Nytt Rom also has a good web site and publishes a monthly on-line version of the printed magazine through issuu.


DANISH™ is a new magazine published on line to promote Danish design and architecture. It has been launched by the Danish Design and Architecture Initiative, formed in 2012, and commissioned by the Ministry of Business and Growth, the Danish Ministry of Foreign Affairs and the Ministry of Culture.

Good straightforward typography and the restrained but stylish graphics with a good use of strong colour and horizontally scrolled bands of photographs all show that the site was designed from the start to be viewed on a tablet or touch screen … the side swipe for moving through the bands of images is the give away of course. However, there are still problems with reconfiguring sites to work on multiple platforms so actually the site does really still look best on a large screen that does justice to the high-quality images but also simply because on a larger and higher resolution screen text, images and columns of information and links appear in the relationships and sequence intended whereas seen on an iPad, normally held vertically in portrait format, some elements are rejigged and shunted to the bottom of the page.

This is really just carping and in any case is a general problem not specific to this site.

It is good to see the integration of short films including one from Carl Hansen about the Wishbone Chair and hopefully this suggests that, as the site builds, there will be more interviews, profiles and shorts about techniques and manufacturing methods and interviews with architects and designers. They presumably have the budget and the access to professional teams to commission filmed profiles of standing buildings and urban and rural landscape settings to take on-line reports on 3D design to a new level.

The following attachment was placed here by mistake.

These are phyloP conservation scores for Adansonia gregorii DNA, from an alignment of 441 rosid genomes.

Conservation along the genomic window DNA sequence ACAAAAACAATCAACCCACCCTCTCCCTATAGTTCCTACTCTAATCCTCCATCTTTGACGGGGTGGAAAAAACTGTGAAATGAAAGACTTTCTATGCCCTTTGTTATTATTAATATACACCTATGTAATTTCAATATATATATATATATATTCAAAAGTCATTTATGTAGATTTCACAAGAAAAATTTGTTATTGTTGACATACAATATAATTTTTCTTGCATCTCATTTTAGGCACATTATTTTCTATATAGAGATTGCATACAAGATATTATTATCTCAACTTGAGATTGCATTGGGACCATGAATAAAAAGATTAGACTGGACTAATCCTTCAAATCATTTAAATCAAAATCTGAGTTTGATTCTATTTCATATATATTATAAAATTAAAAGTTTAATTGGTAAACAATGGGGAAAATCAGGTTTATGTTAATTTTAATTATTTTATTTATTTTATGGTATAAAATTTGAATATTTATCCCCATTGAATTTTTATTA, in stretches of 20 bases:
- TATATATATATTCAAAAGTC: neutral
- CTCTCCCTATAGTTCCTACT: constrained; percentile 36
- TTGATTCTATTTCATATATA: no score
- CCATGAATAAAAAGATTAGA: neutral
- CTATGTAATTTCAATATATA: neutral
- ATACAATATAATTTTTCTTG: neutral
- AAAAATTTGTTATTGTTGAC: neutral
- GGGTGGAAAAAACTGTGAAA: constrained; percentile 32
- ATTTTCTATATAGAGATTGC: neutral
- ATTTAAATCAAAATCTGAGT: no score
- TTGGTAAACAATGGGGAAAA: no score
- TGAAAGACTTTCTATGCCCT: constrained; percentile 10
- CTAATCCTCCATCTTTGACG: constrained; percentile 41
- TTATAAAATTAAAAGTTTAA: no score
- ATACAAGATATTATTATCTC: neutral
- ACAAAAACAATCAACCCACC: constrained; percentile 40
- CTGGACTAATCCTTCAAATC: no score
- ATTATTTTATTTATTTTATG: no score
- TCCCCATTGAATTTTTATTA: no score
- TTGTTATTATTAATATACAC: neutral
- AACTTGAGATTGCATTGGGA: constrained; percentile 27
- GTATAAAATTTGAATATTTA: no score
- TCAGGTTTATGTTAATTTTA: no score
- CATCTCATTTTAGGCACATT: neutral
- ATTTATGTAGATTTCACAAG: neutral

Categories that drop down from the top navigation menu include architecture, art, craftsmanship, events. lifestyle, sustainability and urban development. 

There are separate profiles of Danish companies that already include the architectural practices of C F Møller, Schmidt Hammer Lassen and Norm, design companies including Kollision with entries for the furniture manufacturers Republic of Fritz Hansen, and Carl Hansen, and the lighting companies Louis Poulsen and Le Klint.

Each profile has a short pen portrait, supplied by the subject, with good photographs, the address of the company and links to their web sites. Clearly this will build up quickly to form an important access point to a directory of Danish designers, architects and manufacturers and retailers.

The site promises a monthly newsletter and from the outset the magazine seems to be fully integrated with postings to social media, including Facebook and Twitter links, which indicates that news and updates will be posted promptly.